With some of Africa’s greatest cultural and historical treasures quite literally on the doorstep, it’s unlikely you’ll want to spend much time in your hotel in Lalibela. That said, Tukul Village remains a delightful choice to stay during your time in the iconic northern town.
Opened in 2007, the village is located just a 10-15 minute walk downhill from most of the major rock-hewn churches and consists of six red sandstone Tukul huts, each topped with a thatched roof and split into two storeys, offering 12 en suite rooms (expansion is currently underway for a further 12 Tukuls).
Food & service
A main bar/dining room area, due to be upgraded, offers only basic breakfasts and simple lunches but, importantly, refreshingly cold St. George beers at the end of a long day’s sightseeing! The lack of evening meals in the hotel makes this the ideal choice for those that are keen to explore further afield for their supper.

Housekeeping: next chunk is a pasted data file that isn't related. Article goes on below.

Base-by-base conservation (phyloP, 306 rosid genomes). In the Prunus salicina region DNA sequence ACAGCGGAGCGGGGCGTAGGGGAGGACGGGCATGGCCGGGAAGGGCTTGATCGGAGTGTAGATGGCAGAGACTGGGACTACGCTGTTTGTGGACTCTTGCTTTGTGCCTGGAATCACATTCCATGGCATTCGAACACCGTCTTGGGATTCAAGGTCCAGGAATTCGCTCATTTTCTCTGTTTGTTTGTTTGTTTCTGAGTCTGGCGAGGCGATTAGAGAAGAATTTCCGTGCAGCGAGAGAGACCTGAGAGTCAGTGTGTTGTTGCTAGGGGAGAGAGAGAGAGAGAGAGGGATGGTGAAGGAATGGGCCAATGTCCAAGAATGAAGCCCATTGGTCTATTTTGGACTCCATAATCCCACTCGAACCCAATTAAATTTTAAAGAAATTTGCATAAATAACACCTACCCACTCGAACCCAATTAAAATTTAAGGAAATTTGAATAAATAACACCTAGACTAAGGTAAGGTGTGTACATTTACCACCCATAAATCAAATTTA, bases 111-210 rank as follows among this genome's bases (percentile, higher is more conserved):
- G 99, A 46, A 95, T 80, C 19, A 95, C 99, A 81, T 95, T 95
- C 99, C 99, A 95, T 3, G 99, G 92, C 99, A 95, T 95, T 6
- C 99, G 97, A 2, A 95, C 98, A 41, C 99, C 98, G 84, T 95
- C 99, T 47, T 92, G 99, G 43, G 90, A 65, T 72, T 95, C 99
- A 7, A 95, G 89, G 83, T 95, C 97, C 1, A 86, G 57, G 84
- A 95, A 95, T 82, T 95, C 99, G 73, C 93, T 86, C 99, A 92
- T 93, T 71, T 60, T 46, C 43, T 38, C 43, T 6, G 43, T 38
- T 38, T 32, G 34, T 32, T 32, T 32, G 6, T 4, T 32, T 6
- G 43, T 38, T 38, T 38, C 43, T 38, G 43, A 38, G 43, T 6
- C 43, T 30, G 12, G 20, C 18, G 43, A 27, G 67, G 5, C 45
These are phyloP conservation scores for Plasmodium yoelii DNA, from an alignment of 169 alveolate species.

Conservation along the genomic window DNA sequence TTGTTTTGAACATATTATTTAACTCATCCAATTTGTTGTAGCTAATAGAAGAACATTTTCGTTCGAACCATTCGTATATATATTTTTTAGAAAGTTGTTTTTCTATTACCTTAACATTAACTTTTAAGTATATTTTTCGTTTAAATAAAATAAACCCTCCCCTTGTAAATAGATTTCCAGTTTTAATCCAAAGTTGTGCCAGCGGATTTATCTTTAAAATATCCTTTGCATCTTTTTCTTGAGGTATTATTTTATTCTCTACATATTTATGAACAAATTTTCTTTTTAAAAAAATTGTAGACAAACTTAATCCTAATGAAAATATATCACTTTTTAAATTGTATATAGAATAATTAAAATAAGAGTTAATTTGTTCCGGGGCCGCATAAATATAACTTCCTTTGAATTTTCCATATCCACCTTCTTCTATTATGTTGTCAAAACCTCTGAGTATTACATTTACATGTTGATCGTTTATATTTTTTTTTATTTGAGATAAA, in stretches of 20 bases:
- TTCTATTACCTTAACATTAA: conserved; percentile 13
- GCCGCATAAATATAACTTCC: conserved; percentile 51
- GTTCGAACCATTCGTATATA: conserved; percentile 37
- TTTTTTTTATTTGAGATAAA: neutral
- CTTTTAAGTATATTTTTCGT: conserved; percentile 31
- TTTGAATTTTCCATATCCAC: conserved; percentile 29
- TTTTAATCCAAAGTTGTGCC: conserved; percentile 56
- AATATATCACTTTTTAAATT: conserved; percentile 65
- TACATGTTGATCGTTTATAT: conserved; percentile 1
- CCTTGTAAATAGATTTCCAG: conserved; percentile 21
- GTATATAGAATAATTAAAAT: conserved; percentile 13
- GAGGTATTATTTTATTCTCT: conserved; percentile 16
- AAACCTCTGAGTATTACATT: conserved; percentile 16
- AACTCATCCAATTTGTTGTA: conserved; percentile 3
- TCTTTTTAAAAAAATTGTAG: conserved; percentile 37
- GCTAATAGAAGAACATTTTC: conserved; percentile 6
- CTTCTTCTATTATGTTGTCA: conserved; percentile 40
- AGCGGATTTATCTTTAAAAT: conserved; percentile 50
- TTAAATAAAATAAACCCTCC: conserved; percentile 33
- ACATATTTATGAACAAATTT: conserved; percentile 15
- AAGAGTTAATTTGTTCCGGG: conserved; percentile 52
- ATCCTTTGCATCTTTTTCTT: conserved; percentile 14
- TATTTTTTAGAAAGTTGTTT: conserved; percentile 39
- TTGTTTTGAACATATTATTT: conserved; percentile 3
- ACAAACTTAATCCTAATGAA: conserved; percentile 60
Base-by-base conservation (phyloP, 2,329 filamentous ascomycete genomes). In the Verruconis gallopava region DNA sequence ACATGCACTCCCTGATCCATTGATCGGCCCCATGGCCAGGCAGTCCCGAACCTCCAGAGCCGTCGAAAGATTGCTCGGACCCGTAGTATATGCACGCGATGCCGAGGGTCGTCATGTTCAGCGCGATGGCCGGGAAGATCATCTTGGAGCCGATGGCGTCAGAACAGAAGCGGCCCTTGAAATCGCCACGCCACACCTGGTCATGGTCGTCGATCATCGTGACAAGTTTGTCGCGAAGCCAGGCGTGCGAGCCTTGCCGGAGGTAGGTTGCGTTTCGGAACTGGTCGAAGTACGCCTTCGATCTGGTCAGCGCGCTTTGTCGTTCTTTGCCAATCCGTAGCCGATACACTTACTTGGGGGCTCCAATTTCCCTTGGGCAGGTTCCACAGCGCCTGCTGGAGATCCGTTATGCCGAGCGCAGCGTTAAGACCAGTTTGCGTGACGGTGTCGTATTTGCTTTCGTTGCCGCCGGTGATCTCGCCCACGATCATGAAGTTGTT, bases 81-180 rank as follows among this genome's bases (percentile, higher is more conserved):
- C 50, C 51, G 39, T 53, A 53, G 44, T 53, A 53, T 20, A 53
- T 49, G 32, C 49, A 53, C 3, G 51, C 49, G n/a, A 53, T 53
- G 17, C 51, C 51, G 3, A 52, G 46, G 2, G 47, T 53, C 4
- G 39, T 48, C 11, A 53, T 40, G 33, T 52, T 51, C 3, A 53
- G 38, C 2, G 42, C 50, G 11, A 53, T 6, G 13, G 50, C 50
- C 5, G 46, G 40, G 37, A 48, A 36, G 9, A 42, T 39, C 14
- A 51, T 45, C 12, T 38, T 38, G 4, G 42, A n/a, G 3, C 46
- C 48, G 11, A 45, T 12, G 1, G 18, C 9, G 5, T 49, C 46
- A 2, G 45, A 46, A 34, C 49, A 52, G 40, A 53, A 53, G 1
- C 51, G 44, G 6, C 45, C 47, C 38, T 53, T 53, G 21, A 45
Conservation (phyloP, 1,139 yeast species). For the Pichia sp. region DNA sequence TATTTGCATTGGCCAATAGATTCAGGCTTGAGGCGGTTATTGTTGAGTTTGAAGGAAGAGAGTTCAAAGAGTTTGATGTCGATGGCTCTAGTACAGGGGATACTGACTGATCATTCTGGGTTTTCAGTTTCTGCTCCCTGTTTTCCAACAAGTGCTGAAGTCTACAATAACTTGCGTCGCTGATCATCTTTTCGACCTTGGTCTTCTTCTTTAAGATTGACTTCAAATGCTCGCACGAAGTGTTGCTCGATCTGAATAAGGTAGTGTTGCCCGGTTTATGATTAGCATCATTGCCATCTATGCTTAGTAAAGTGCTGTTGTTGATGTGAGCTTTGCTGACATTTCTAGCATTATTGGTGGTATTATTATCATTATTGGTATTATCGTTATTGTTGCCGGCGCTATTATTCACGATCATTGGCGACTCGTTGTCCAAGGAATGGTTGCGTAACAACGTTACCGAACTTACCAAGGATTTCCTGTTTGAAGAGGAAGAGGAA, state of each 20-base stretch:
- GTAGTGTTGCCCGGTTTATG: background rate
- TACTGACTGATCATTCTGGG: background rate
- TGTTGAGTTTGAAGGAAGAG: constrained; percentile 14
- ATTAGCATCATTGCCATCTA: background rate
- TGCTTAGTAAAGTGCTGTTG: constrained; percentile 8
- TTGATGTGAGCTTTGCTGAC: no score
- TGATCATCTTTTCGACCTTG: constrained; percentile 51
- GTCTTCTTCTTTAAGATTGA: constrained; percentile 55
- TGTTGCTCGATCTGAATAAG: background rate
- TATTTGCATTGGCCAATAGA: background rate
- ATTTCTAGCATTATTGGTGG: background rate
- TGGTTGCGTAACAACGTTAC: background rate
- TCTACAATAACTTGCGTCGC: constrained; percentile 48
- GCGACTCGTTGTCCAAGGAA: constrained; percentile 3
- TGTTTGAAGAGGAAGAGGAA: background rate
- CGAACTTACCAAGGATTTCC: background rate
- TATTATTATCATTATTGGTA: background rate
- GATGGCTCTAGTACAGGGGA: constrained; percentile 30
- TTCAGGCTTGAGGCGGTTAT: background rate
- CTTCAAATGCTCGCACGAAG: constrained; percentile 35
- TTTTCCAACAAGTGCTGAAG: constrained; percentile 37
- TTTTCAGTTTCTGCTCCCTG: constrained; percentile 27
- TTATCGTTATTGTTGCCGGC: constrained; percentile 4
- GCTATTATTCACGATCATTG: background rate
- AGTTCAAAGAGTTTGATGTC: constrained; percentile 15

The living spaces are simple, well-kept and spacious, with comfortable beds and plenty of natural light pouring through the floor-to-ceiling windows on one side. All have their own balconies, with views towards St. George’s Church and the local market. The titled bathrooms are clean, and boast modern and, thankfully, reliably hot showers.
The compound is modest and set in a garden which struggles to flourish in the hot, arid highland climate. The paucity of trees or shrubs lends a rather barren feel to the place, but the owner of The Tukul Village is planning to import fully grown trees from Debre Zeit within the year.
As with much of Lalibela accommodation, the adventure lays outside the hotel doors. However, the hotel is proactive with assisting guests in exploring the surrounding town, and provides specialist tours, alongside suppling guides who speak French and German.